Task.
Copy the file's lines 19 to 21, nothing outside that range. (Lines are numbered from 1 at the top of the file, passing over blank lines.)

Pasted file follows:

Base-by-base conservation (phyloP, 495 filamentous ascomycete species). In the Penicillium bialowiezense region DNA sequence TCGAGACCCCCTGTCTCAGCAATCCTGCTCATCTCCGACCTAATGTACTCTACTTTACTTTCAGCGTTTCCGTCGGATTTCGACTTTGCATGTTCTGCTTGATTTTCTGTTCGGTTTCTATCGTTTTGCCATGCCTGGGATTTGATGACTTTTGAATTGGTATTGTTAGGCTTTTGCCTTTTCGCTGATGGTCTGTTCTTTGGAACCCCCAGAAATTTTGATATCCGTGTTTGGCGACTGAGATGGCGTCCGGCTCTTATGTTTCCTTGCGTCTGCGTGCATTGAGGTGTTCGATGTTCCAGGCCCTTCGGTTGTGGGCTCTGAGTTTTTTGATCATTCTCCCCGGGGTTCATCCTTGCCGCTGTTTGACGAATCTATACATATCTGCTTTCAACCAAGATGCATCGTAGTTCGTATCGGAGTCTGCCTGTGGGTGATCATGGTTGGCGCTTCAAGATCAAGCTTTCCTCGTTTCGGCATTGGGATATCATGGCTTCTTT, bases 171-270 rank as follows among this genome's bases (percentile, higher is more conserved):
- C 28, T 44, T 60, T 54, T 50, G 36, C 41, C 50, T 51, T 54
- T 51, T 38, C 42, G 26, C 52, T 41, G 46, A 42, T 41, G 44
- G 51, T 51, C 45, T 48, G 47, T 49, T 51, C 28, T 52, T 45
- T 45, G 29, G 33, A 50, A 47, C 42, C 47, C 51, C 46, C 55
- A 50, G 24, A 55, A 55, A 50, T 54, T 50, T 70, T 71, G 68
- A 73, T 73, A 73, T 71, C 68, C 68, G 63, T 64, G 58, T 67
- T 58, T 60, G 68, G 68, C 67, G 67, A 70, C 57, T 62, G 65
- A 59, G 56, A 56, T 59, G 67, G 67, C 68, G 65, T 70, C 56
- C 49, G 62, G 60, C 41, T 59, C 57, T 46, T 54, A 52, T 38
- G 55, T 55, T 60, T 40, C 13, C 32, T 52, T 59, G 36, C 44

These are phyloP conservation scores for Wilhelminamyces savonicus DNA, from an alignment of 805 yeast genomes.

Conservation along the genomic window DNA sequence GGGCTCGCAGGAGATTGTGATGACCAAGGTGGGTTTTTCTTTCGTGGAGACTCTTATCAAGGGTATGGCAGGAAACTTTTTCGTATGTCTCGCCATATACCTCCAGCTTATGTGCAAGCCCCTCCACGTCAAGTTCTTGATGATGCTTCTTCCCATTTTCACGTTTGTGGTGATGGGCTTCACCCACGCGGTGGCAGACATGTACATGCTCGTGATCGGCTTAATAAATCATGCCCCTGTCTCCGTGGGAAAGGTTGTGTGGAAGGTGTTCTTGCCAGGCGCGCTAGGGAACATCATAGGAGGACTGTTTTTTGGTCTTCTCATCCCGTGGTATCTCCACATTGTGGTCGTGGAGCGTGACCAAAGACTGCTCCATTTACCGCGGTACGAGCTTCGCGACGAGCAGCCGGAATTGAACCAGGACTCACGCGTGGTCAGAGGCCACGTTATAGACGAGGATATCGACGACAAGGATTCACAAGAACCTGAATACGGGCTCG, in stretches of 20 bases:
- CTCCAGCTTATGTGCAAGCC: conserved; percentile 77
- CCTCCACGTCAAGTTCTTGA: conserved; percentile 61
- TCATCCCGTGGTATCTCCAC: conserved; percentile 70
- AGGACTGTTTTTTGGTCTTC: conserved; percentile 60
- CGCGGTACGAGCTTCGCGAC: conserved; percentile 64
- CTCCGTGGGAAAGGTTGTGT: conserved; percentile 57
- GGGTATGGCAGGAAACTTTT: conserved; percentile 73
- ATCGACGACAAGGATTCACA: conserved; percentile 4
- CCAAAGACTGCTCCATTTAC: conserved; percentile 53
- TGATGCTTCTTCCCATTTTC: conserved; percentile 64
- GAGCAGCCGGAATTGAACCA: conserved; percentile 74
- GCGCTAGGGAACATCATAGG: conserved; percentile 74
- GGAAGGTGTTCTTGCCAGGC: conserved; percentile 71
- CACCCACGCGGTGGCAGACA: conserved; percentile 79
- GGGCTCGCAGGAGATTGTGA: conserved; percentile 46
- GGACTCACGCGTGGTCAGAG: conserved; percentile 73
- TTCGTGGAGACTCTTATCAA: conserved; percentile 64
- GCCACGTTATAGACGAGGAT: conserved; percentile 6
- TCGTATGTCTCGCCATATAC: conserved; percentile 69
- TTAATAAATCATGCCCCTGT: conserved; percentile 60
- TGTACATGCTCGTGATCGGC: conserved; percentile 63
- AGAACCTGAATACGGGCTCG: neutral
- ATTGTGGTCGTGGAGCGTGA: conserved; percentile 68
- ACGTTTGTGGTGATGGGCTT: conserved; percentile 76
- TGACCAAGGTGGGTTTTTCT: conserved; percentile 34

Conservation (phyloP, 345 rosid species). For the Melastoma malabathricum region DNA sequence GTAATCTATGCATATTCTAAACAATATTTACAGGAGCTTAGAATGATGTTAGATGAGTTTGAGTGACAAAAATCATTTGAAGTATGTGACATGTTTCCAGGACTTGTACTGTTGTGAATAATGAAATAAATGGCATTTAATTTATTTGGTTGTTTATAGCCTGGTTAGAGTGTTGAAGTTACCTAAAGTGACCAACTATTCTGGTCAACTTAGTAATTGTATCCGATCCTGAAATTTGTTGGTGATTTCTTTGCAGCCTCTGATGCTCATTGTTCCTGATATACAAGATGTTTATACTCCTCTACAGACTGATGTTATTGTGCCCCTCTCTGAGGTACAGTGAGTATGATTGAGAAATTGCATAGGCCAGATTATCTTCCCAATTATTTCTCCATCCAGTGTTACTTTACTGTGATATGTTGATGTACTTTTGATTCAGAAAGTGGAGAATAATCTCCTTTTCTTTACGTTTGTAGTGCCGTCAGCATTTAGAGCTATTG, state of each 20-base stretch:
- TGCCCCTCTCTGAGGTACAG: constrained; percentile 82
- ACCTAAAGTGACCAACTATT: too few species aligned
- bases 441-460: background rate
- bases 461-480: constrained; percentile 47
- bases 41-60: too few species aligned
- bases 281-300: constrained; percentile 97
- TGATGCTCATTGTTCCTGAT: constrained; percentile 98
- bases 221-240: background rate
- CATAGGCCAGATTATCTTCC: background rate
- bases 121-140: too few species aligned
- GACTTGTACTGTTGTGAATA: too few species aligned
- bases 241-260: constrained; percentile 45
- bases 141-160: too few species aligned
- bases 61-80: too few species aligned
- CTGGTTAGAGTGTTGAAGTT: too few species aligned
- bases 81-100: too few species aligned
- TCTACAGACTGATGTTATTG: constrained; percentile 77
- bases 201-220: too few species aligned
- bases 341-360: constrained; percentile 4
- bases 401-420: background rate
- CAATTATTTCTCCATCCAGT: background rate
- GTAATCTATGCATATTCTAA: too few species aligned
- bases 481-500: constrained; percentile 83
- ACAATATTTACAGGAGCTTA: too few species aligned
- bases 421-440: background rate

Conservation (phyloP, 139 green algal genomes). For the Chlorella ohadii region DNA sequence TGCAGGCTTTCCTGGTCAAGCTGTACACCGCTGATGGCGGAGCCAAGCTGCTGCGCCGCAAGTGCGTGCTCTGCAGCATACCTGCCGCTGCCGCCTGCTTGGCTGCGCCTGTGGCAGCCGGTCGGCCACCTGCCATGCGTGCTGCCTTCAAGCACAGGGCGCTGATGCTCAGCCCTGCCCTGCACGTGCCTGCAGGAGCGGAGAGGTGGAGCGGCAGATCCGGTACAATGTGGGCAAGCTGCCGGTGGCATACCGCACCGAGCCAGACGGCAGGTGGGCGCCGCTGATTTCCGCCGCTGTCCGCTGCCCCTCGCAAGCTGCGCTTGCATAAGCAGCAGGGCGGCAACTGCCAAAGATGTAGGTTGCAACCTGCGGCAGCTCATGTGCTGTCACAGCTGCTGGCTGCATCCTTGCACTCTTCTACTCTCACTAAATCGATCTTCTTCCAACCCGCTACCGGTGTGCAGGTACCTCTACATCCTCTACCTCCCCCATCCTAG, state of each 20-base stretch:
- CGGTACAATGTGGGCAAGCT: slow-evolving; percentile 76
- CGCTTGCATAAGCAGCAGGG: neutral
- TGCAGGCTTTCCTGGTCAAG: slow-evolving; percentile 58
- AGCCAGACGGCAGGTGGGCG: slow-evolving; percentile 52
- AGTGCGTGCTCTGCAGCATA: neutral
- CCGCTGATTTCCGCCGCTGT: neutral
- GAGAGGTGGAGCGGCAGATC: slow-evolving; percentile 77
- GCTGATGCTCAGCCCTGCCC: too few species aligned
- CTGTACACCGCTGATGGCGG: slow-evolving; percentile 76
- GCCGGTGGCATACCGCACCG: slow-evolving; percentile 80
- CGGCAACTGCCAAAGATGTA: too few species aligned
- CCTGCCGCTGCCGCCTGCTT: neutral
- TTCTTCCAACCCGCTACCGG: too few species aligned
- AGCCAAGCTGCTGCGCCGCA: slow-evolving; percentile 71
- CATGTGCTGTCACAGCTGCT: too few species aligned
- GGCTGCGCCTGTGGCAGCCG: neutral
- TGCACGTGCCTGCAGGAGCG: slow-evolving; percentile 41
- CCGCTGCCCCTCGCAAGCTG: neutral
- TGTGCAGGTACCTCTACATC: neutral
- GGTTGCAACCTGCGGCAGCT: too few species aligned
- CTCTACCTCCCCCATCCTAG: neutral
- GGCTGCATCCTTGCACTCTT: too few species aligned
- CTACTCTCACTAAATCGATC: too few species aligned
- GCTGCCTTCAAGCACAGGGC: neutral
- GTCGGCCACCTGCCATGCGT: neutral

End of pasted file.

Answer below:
- CTCCGTGGGAAAGGTTGTGT: conserved; percentile 57
- GGGTATGGCAGGAAACTTTT: conserved; percentile 73
- ATCGACGACAAGGATTCACA: conserved; percentile 4